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Networking and grit help Missouri female-owned pharmacy expand

Melody Savley, R.Ph. has been a pharmacist since 1980. She started out managing pharmacies within grocery stores, and she and her husband eventually opened their own grocery store with a retail pharmacy inside it. They sold their grocery store and started focusing exclusively on growing their pharmacy business in 2004, and eventually expanded beyond retail pharmacy, and into specialty and long-term care. Here, Melody – owner of Alps Pharmacy, Alps Specialty Pharmacy and Alps Long Term Care Pharmacy, all in in Springfield, Missouri – shares key insights into her journey as a pharmacy business owner.

  • Don’t underestimate the power of networking 

Melody, who’s also the immediate past president of the Missouri Pharmacy Association and participates in Cardinal Health’s Women in Pharmacy initiative, says that getting out from behind the counter – and networking with fellow pharmacy owners – is what first gave her the idea to expand into specialty and LTC.

“We have always made it a point to attend industry events and conferences where we can expand our knowledge and learn ways to improve our business. We go to Cardinal Health’s Retail Business Conference every year, and we attend the National Community Pharmacist Association (NCPA) annual conference every year, too. It was through networking at those events that I first learned that specialty pharmacy and LTC were good opportunities to expand our pharmacy footprint,” she said.

  • Understand that different pharmacy models require different approaches

When it came to launching her specialty pharmacy business, Melody started out slow, running it out of her retail pharmacy – but quickly realized that that model wasn’t ideal.  

“Specialty pharmacy requires extreme customer service – when physicians’ offices call us, they want to talk to someone with specialty pharmacy experience, immediately.  We realized we needed highly trained staff with a specific understanding of the unique needs of specialty pharmacy and specialty patients. We moved our specialty pharmacy to a closed door model, and hired a person to help us with marketing. We get a lot of prescriptions through that part of our business now.”

  • Find creative ways to navigate reimbursement challenges

Melody acknowledges that in today’s environment, reimbursement challenges can make starting a specialty pharmacy business a particular challenge. She says that many insurance plans require patients to get their specialty pharmacy prescriptions filled through a PBM – and Medicare DIR (direct and indirect remuneration) fees made it very challenging to cost effectively fill specialty scripts for Medicare patients. 

These reimbursement challenges can certainly be deflating – to a business owner’s drive and to a pharmacy’s bottom line. Overcoming challenges like these takes grit, determination and a good amount of networking and creativity.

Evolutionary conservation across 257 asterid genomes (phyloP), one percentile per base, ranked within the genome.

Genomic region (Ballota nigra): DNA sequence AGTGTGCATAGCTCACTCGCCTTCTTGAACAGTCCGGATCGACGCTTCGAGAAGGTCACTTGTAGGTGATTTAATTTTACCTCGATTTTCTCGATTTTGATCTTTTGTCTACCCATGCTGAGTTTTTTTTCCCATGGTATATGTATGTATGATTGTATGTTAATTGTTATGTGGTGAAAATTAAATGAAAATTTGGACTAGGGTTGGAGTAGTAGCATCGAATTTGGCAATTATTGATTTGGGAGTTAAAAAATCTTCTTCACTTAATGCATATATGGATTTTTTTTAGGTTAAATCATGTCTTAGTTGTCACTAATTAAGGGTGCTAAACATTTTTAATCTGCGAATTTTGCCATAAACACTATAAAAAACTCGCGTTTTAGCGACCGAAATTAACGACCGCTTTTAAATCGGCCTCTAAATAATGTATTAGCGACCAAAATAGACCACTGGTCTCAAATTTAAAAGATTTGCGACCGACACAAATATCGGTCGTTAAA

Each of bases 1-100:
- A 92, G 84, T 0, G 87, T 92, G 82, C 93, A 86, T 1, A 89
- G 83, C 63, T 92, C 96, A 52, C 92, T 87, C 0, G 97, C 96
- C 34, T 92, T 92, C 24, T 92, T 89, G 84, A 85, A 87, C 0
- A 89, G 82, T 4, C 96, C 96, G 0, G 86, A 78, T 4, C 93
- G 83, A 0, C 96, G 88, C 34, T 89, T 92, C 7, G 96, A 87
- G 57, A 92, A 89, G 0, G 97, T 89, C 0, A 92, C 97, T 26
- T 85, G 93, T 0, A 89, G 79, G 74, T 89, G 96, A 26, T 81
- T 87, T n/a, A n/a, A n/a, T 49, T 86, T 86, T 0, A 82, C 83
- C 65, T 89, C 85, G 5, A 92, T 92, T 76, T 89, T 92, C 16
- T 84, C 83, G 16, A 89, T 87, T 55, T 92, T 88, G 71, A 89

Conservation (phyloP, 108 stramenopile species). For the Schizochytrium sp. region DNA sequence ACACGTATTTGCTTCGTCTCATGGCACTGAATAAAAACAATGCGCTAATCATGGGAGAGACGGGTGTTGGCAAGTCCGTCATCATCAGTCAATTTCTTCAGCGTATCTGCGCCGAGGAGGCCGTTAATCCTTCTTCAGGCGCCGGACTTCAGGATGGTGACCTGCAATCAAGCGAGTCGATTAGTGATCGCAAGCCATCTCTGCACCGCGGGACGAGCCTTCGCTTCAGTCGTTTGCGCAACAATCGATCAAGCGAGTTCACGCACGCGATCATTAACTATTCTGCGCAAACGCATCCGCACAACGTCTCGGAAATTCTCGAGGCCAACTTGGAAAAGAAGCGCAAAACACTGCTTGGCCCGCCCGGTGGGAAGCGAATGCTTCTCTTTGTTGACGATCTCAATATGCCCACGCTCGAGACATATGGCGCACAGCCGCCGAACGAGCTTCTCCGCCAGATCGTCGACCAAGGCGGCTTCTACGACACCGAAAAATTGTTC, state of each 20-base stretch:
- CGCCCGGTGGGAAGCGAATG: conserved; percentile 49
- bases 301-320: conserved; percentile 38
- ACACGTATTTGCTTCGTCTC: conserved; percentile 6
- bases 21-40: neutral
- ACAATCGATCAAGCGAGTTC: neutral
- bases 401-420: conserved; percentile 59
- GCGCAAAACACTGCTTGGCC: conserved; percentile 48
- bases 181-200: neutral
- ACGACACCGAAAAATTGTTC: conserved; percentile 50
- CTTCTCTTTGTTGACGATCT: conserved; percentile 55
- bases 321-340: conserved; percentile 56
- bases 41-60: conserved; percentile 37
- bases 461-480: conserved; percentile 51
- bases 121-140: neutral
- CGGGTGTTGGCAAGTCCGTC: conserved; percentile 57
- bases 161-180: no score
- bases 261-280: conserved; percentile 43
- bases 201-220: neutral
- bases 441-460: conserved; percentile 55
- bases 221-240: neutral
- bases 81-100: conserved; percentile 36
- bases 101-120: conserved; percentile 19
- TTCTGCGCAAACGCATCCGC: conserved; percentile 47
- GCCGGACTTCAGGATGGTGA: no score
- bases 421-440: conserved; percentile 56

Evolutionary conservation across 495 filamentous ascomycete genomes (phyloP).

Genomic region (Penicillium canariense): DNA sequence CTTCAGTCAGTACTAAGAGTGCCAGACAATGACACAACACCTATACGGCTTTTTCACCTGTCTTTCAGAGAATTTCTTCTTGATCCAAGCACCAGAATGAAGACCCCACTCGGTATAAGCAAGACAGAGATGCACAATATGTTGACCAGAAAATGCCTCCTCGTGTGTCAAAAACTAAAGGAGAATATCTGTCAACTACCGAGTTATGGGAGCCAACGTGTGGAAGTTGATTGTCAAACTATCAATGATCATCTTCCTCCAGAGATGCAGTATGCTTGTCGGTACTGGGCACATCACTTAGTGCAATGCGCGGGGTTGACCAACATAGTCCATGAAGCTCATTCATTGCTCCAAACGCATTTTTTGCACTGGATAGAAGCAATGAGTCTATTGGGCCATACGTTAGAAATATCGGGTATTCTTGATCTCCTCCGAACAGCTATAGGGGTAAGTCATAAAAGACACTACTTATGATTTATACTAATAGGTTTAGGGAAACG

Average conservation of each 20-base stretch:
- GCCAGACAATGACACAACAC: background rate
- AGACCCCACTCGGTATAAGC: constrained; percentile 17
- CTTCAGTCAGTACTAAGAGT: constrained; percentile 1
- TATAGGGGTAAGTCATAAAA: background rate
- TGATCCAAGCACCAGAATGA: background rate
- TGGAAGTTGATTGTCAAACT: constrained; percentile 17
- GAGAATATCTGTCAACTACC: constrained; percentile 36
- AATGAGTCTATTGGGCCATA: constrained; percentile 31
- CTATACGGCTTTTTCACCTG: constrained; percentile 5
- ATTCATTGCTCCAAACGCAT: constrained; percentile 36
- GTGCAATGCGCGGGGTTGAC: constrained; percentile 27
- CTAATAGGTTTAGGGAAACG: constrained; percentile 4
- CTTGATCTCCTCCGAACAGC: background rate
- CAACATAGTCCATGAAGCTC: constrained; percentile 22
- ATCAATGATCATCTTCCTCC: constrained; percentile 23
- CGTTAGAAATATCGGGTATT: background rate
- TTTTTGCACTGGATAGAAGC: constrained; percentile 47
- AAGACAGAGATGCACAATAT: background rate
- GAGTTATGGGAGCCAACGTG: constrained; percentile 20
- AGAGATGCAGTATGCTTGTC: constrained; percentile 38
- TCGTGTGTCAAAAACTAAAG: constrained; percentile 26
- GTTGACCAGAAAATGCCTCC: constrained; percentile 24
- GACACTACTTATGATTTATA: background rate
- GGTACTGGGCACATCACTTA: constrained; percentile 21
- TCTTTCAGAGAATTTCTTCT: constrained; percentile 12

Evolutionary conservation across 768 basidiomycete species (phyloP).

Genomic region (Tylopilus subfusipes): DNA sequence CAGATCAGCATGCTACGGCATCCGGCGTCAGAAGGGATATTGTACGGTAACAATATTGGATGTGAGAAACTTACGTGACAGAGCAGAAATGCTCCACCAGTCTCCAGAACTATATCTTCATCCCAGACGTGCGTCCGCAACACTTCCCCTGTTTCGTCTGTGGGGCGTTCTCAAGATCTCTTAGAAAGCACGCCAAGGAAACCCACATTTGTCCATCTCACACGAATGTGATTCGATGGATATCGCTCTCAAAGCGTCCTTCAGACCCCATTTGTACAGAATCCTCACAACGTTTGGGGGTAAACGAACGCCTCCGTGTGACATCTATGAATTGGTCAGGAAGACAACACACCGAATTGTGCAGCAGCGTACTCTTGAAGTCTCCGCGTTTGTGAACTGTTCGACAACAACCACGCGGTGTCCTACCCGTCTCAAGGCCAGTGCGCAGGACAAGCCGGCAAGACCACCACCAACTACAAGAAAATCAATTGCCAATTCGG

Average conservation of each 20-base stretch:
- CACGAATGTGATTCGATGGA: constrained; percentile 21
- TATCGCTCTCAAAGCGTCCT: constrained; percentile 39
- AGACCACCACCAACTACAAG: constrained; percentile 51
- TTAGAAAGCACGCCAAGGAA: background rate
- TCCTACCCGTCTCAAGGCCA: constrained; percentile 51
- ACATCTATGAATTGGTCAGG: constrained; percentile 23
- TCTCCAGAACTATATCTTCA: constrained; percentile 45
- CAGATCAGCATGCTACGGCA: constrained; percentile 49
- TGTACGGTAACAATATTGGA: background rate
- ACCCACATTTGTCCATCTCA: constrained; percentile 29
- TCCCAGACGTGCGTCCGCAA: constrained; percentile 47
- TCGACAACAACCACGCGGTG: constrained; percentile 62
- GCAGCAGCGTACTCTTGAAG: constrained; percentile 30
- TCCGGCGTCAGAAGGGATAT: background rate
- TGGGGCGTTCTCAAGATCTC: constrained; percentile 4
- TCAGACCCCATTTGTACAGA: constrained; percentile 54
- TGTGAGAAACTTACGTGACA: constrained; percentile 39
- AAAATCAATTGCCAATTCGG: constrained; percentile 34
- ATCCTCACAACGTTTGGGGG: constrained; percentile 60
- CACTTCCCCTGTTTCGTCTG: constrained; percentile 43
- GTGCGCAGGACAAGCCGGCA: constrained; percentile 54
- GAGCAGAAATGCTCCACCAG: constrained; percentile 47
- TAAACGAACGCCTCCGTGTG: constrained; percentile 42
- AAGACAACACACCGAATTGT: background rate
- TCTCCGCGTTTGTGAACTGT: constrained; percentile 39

For example, Melody got to work, researching the Federal 340B Drug Pricing Program — which allows healthcare organizations that serve a disproportionate number of uninsured and low-income patients to access outpatient medications at discounted prices.  When she realized that 340B prescriptions aren’t impacted by Medicare DIR fees, she started actively pursuing opportunities to fill specialty prescriptions for patients served by local healthcare providers who participate in the 340B program.

Melody’s diligence in finding a way to grow her specialty business has also paid off in other ways. Filling 340B prescriptions provides Melody and her team the chance to make a meaningful difference in the lives of low-income patients who are dealing with chronic and often life-threatening diseases – patients who can really benefit from a personal, face-to-face relationship with a community pharmacist they trust.  

  • Up-front investments can yield faster, long-term growth

“When we started our specialty pharmacy business, we started small. We took the opposite route when opening our LTC pharmacy,” said Melody. “We made big investments, up front, into all the equipment we’d need to grow our LTC business, fast.”

For Melody, that meant a $400,000 investment in a medication packaging robot; and the investment in a full time marketer to promote Alps Long Term Care Pharmacy directly to local nursing homes and assisted living facilities. And, just as networking first inspired Melody to expand into specialty and LTC, she has found that it’s been instrumental in growing both of those businesses, too. For example, when she attended the Missouri Assisted Living Association Conference, she met a local psychiatrist with whom she created an alliance, to fill his patients’ prescriptions and offer hands-on services to support medication compliance.

The Cardinal Health Women in Pharmacy initiative brings together female pharmacists like Melody – from all career stages – to share ideas, seek inspiration and develop mentoring relationships that can empower them to grow their businesses and their careers. To learn more about getting involved with the Women in Pharmacy initiative, contact womeninpharmacy@cardinalhealth.com or visit www.cardinalhealth.com/womeninpharmacy.